Sue Scott Gallery

Suzanne McClelland at David Krut

Nancy Princenthal
Art in America, November 2007

The unrestricted accumulation of evidence, in the form of mounting layers of note, photographs and sketches tacked willy-nilly to the wall, can be associated on the one hand with criminal investigations, and on the other with certain types of emotional crisis. Suzanne McClelland’s "STrAY" evokes both, in a dauntingly complex account of war and the confusion that attends it. Though the conflict in question is the American Civil War, analogies with our current military engagement in Iraq were plainly intended.

"STrAY" began with a cycle of 12 epistolary poems by George Garrett, which draw from actual letters by two Civil War soldiers, one a Yankee and the other a Confederate. McClelland responded to each poem with a "portfolio" of uneditioned works on paper, including drawings, photographs and inkjet prints (a "title page" of additional images constitutes a 13th such unique dossier). The portfolios are offered for sale in big cardboard folders; for this exhibition, they were pinned up in groups of three, all but one of the trios framed by square blue fields painted on the gallery walls. A fourth group was tacked to a roughly crayoned grid, also drawn right on the wall; the title-page portfolio appeared on a red field.

Garret’s poems, printed in full in a book that accompanied the exhibition, are brief, elliptical in their references to violence, and thoroughly haunting. McClelland reduced their language further to single words and word fragments. Nor was the integrity of each poem fully preserved in the installation, which was bewilderingly profuse. Images were tacked up singly and in sheaves, some fluttering loosely. Shadows, drawn and photographed, abounded within in them, and anymore were created by their installation. Often sheets extended beyond their organizing fields; some were hung outside the painted squares' borders. In a few places, there were constellations of bail nails, suggesting withdrawn information or missing people.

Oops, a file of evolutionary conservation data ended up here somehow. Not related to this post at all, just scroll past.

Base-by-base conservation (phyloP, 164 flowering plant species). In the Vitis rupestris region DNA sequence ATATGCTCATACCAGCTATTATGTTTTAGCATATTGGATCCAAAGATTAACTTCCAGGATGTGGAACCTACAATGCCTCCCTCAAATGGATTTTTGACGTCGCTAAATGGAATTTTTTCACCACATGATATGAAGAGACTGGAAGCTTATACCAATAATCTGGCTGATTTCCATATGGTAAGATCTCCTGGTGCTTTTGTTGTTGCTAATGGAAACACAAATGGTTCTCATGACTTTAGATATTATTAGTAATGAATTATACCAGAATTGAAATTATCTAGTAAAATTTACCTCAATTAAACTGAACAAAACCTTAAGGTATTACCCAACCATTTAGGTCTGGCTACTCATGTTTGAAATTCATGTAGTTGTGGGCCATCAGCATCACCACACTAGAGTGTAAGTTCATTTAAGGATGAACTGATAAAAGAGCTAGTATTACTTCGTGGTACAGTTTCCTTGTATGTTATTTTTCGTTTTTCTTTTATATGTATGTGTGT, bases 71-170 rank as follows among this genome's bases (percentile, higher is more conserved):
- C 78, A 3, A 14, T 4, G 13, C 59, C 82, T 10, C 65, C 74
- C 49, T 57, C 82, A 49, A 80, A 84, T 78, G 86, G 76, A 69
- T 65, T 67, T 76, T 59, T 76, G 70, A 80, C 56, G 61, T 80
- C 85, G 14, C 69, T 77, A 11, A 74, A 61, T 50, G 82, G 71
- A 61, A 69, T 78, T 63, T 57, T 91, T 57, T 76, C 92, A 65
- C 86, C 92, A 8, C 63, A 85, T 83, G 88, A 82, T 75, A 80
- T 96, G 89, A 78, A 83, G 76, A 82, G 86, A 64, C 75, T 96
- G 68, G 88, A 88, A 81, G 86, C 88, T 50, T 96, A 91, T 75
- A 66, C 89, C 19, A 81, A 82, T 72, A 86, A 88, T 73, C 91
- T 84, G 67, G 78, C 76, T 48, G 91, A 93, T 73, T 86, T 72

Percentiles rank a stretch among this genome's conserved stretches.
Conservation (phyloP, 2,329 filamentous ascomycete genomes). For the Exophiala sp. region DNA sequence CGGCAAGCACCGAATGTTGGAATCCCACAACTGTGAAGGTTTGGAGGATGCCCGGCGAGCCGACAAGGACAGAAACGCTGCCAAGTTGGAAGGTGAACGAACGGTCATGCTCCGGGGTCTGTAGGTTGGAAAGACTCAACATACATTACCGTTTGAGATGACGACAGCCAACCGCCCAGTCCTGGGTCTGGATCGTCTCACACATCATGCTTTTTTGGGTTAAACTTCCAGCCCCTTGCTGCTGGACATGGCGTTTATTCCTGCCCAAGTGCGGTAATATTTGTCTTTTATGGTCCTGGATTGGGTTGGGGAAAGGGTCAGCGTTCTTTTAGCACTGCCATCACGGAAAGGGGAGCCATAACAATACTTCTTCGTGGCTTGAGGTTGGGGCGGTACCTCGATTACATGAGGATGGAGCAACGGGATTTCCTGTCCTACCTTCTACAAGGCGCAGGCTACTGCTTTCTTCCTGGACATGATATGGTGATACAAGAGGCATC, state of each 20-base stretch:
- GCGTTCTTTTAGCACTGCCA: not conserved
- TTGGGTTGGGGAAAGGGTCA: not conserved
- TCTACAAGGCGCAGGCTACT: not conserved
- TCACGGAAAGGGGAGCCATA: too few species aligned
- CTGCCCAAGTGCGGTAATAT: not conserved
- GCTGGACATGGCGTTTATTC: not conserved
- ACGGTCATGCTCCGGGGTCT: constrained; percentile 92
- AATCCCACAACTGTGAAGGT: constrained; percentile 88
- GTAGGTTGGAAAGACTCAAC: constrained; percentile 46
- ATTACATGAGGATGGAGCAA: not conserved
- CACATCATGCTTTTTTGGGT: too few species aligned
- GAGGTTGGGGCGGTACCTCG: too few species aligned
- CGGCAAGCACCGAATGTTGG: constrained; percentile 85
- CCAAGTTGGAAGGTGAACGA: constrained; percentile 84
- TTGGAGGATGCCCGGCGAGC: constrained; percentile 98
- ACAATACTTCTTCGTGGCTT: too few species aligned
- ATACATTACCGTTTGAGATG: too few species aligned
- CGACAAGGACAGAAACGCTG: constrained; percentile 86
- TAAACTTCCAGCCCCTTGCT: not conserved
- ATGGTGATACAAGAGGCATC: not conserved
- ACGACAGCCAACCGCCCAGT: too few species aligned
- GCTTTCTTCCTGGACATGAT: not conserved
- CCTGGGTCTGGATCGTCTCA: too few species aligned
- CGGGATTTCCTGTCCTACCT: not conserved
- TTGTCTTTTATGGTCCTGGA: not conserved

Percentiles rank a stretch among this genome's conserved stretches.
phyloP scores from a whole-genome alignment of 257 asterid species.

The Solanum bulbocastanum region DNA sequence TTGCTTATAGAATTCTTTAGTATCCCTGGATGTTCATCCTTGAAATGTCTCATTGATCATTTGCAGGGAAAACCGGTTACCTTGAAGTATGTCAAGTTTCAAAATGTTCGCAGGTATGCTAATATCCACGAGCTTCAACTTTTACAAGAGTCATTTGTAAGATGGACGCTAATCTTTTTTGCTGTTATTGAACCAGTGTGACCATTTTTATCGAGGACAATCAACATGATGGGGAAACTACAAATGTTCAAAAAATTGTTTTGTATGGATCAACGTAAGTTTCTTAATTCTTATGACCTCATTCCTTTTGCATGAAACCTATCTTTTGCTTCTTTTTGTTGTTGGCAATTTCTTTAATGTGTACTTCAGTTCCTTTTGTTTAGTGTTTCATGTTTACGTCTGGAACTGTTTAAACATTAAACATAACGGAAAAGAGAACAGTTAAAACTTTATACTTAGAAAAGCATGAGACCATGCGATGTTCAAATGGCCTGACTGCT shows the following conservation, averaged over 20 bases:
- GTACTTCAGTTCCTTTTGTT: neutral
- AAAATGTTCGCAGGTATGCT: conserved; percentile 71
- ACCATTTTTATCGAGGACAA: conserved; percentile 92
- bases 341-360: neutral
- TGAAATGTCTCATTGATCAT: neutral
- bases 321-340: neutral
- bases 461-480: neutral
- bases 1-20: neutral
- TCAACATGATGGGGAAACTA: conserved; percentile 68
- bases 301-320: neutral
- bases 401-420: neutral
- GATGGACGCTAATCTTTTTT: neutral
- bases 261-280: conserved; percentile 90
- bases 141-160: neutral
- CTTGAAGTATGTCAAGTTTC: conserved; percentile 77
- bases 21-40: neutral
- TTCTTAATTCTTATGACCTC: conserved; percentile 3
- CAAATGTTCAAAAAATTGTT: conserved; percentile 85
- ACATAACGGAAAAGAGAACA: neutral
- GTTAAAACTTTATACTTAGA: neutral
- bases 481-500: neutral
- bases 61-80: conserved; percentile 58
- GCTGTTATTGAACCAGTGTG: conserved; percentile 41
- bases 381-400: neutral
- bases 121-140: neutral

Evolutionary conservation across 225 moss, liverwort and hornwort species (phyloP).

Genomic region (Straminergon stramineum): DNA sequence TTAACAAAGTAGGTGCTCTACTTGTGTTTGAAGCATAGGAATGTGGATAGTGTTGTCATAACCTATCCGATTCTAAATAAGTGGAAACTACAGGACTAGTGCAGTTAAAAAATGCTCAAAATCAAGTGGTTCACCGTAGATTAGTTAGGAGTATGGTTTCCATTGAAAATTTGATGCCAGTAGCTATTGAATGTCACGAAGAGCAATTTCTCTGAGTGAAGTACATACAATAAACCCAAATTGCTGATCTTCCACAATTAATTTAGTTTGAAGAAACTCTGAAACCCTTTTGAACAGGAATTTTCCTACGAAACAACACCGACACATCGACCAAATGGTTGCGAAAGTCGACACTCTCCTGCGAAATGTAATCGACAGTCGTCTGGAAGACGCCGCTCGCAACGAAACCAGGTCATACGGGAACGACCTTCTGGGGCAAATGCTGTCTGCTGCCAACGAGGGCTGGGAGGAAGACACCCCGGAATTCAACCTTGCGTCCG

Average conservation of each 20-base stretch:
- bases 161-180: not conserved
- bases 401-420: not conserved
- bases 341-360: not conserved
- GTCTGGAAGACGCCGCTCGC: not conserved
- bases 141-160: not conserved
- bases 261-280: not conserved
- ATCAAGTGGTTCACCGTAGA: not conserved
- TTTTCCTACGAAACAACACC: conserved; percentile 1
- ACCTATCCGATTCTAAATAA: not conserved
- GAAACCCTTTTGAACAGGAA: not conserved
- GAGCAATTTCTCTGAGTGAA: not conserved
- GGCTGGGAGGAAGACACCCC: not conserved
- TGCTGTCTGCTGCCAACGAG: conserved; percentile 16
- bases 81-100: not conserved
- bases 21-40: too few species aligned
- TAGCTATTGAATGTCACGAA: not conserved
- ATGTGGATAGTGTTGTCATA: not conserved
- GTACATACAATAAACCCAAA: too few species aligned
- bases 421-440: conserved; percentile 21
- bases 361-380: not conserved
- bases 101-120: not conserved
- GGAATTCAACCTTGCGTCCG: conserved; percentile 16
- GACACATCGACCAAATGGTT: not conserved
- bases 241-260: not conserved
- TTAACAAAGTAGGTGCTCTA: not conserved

Handwritten or cut out letter by letter, the words varied widely in legibility and valence. Some bold and spiky, seemed percussive, others cursive and ghostly, felt whispered or hissed. Black paper prevailed, variously flocked, slick and tissue-thin. But the installation's overall tone, a low, dense murmur, was not uncomplicatedly bleak. That the only literally audible voice was of McClelland's five-year-old son, who offered sweet commentary on weapons in one of two short videos that played continuously on little DVD players, added an emotional note that hovered in a very disturbing place just short of sentimentality.

Best known as a painter, McClelland is an adept of visual language—of speech and text transformed to image, always witty and often funny. Her abundant formal intelligence, and even her sense of humor, were evident here, too, not least in the few drawings that stray into loopy abstraction and, almost, figuration. But underneath all was an urgent plea: to penetrate the fog of war, at least far enough to see some of the people it engulfs.